Last night saw the end of the summer transfer window, and, like always, there were many dramatic last-minute signings across the Premier League.
Following their 8-2 defeat to Manchester United on Sunday, Arsenal were the busiest team yesterday, completing four signings, including the pictured Mikel Arteta, as they look to retain their place in the Top Four despite a horrific start to the season.
Manchester United were quiet and didn't complete any signings on the final day, as their transactions were completed in June and July.
A day later, it is clear that some teams and players will be happy with the business completed yesterday, and this slideshow presents ten 'winners', both players and teams, who should consider themselves happy with yesterday's actions.
Following one of the worst days in recent Arsenal history on Sunday, manager Arsene Wenger began to finally spend money in the transfer market, and his purchases could well save his season.
The fact that Arsenal conceded eight against Manchester United forced Wenger into making some much-needed defensive reinforcements yesterday.
The signing of Per Mertesacker appears to be exactly what they need, a 6'6'' Center-Half to help defend set-plays who also provides experience in a dangerously inexperienced back-line, which has seen teenagers Ignasi Miquel and Carl Jenkinson already called upon to play at Center-Back at some time this season.
The signing of Andre Santos could also prove to be successful, although only time will tell as to whether he can adapt to the Premier League having been fairly successful at Fenerbahce and broken into the Brazilian team.
However, the most exciting transfers seem to be the additions to the midfield, with Mikel Arteta (more about him later) and Yossi Benayoun joining. The pair give Arsenal some creativity in midfield, something that they were lacking following the departure of Samir Nasri and Cesc Fabregas.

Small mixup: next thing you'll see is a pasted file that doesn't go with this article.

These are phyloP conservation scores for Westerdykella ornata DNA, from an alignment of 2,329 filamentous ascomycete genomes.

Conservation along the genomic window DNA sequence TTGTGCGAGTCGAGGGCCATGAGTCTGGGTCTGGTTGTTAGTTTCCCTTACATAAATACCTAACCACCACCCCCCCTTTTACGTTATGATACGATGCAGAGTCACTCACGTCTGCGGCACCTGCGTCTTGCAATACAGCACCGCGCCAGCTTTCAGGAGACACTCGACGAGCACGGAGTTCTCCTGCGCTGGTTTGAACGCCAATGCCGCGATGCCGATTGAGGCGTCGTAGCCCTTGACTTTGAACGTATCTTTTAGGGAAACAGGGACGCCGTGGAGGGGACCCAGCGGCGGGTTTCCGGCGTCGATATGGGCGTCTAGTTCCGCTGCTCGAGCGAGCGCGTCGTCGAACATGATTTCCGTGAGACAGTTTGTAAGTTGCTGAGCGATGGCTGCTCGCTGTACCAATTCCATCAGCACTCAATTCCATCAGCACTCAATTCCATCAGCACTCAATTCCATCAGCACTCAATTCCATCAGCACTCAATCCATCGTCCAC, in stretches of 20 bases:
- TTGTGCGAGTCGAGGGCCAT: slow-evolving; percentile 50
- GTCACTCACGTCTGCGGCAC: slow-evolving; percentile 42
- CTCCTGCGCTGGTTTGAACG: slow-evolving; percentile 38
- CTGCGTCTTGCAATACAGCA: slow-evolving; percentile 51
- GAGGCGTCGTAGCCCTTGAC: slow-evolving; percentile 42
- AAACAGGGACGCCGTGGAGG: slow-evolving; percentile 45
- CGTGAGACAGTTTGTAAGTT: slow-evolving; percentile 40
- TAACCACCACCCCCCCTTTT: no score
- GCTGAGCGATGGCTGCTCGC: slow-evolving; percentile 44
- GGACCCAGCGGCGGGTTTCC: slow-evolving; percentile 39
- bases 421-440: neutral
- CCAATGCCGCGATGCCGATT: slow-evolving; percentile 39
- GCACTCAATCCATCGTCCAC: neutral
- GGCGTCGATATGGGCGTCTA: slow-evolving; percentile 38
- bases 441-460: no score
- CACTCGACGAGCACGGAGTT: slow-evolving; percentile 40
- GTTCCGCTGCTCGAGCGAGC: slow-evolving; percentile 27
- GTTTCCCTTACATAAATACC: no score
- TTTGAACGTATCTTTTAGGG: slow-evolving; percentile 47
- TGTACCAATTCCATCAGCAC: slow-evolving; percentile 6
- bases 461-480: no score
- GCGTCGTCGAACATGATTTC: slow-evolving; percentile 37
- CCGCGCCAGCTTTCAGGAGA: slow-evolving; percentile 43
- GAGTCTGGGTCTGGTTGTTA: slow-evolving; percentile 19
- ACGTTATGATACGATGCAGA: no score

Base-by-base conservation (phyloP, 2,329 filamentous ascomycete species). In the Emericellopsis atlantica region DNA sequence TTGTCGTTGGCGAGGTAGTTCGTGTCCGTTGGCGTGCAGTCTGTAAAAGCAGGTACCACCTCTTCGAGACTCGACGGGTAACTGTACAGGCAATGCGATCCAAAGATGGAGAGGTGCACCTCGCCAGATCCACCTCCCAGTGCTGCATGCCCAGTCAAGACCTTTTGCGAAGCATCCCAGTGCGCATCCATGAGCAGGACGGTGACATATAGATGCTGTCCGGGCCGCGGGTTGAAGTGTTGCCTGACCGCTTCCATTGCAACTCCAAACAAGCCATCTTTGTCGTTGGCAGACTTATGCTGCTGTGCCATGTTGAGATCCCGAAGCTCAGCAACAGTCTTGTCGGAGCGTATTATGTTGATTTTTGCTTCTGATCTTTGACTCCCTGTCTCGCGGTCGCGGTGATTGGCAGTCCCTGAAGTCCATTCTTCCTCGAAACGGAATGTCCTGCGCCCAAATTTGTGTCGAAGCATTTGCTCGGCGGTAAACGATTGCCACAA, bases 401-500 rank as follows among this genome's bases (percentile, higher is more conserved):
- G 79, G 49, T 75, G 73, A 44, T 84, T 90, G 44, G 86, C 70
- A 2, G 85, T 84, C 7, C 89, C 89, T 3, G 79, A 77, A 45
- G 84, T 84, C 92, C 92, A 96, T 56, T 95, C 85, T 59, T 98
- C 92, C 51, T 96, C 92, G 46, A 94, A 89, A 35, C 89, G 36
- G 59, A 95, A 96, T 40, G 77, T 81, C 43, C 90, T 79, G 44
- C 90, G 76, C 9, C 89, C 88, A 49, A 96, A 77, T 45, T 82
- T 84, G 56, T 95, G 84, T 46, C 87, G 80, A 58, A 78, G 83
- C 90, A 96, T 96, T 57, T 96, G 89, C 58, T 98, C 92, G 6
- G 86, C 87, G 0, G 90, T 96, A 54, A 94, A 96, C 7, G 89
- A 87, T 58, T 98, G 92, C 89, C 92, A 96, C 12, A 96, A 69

These signings could well save Arsene Wenger, after he has been under pressure all summer and especially so after the defeat on Sunday.
Craig Bellamy finally managed to leave Manchester City yesterday, and signed for the best possible club by joining his former team, Liverpool.
Bellamy has been one of the victims of City's increased spending under Roberto Mancini, after playing well under Mark Hughes, who Bellamy had previously played under at Blackburn and with the Welsh national team.
Because Mancini placed more faith in the likes of Mario Balotelli, Carlos Tevez, Edin Dzeko and summer signing Sergio Aguero, it was clear that Bellamy would have to look elsewhere for first-team football.
After going on loan to Championship side Cardiff last season, where he nearly helped his hometown club to the Premier League, he joined Liverpool yesterday on a permanent basis.
The move is perfect for him because it means that Bellamy has another shot at Champions League football under a fast improving Liverpool team, something that teams like Stoke City and QPR, who were both looking to sign the Welshman, couldn't offer him.